BHP aims to cut thermal coal output and raise quality

July 17, 2019

BHP Group will produce as much as 18 percent less thermal coal in the coming year as it strives to focus on optimizing its mine plans “to focus on higher quality products,” it said in its latest quarterly production report.

BHP, the world’s largest mining group, said its production from South Wales Energy coal would fall to between 15-17 million tons next year, down from 2019 levels of 18 million tons.

Thermal coal, used as fuel for power plants, can be processed to increase its energy content, boosting the value of the final product and cutting carbon emissions. The process can turn thermal coal into a semi-soft coking coal which then feeds steel producers.

Reuters reported that BHP’s Australian thermal coal operations include the Mt. Arthur openpit mine in the Hunter Valley region of New South Wales, which supplies domestic and international customers.

AME Group analyst Lloyd Hain said that coal from BHP’s Mt Arthur operation is typically lower-grade coal, with an energy content rating of 5,500 kilocalories per kilogram (Kcal), such as is often bought by China.

“They (BHP) are trying to diversify out of their current market, and there is potentially more price upside for (higher grade) thermal coal,” he said.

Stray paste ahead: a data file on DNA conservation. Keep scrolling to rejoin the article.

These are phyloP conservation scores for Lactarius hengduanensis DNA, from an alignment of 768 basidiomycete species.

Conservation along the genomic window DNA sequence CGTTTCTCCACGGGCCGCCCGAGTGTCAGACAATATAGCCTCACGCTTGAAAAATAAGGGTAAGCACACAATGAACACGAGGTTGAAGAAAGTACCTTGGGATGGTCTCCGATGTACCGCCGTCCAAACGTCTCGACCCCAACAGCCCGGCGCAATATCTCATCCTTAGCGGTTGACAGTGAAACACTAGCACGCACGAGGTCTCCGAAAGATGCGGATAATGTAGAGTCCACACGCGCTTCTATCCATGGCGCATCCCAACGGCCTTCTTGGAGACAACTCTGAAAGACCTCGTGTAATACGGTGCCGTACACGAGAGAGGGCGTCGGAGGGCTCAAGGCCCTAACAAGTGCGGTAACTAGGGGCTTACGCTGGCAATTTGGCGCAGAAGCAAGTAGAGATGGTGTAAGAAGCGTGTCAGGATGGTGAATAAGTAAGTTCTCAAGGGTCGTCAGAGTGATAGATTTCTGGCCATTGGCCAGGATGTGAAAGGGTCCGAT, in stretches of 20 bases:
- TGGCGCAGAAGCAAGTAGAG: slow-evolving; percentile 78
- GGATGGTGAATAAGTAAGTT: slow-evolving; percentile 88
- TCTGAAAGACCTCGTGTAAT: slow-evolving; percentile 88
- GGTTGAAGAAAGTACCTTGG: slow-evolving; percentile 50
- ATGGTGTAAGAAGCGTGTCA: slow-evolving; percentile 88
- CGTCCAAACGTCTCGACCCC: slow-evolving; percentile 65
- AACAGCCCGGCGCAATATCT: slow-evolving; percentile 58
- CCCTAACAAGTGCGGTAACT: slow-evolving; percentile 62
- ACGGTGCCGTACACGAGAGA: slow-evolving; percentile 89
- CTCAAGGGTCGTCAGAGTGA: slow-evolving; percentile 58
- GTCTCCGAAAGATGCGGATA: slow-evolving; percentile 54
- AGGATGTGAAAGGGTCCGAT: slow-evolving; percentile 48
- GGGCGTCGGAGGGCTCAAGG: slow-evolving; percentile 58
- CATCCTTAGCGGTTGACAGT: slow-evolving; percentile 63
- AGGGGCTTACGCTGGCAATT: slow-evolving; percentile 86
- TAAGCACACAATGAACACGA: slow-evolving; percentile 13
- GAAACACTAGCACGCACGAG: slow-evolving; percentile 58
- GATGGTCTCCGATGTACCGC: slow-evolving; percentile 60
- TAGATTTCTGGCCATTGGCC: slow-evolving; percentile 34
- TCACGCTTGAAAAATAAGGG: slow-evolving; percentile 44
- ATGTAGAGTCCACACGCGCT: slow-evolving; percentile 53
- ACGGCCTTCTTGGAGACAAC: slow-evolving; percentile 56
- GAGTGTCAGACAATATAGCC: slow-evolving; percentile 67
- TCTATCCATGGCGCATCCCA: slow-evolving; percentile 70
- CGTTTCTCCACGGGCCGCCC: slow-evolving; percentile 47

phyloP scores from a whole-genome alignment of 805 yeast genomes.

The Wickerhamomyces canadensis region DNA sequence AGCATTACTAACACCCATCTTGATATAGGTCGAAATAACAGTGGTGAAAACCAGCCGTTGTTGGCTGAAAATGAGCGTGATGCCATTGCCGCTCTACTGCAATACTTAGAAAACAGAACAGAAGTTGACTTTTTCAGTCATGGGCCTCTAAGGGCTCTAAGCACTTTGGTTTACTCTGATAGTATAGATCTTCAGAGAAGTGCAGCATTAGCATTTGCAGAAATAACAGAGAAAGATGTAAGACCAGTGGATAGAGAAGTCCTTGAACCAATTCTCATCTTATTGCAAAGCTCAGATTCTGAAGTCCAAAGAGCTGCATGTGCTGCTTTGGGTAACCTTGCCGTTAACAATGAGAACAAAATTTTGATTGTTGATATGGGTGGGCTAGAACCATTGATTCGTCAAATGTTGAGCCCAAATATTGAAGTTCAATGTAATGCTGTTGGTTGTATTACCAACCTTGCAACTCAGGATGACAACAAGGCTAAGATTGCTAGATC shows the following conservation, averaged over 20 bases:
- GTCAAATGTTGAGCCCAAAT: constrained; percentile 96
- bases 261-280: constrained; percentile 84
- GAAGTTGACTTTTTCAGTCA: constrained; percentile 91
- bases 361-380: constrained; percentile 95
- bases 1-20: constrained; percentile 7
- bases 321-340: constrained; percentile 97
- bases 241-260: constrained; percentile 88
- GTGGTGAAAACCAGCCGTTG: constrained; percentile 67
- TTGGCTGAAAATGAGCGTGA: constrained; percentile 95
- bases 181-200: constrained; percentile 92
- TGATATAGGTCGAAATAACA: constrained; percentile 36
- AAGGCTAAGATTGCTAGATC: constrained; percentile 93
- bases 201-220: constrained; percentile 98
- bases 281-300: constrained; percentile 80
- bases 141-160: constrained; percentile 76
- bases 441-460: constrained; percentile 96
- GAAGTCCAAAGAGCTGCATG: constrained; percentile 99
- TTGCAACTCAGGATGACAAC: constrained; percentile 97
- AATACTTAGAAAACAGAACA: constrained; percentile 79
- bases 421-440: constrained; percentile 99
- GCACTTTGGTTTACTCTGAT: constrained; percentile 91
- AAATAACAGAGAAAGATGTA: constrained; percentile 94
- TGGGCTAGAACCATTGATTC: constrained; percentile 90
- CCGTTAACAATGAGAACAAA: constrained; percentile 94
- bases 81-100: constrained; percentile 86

Raising the energy content to 6,000 Kcal would allow BHP to sell to markets like Japan and South Korea, which would improve the value of Mt Arthur if BHP were to decide to sell the asset, Hain added.

BHP is not the only miner seek to move away from lower-grade, lower-priced thermal coal.

Yancoal Australia said in its quarterly report that it “continued to optimize” its split of thermal and coking coal sales “to meet the market demand and maximize prices.”

Yancoal sells to Japan, South Korea and China, each representing 22 percent of total sales volume or less. It said that “the impediment to Australian thermal coal deliveries into China continued to influence the regional market” in the June quarter.

Australia’s thermal coal exports to China have fallen this year as political tensions flared between the countries after Australia banned China’s Huawei from participating in the build-out of Australia’s 5G telecommunications network.

Elsewhere, Whitehaven Coal said on an analyst call that it was looking to wash more thermal coal from its Maules creek operations to turn it into semi-soft coking coal, which it has been successfully trialing with Indian steelmakers.


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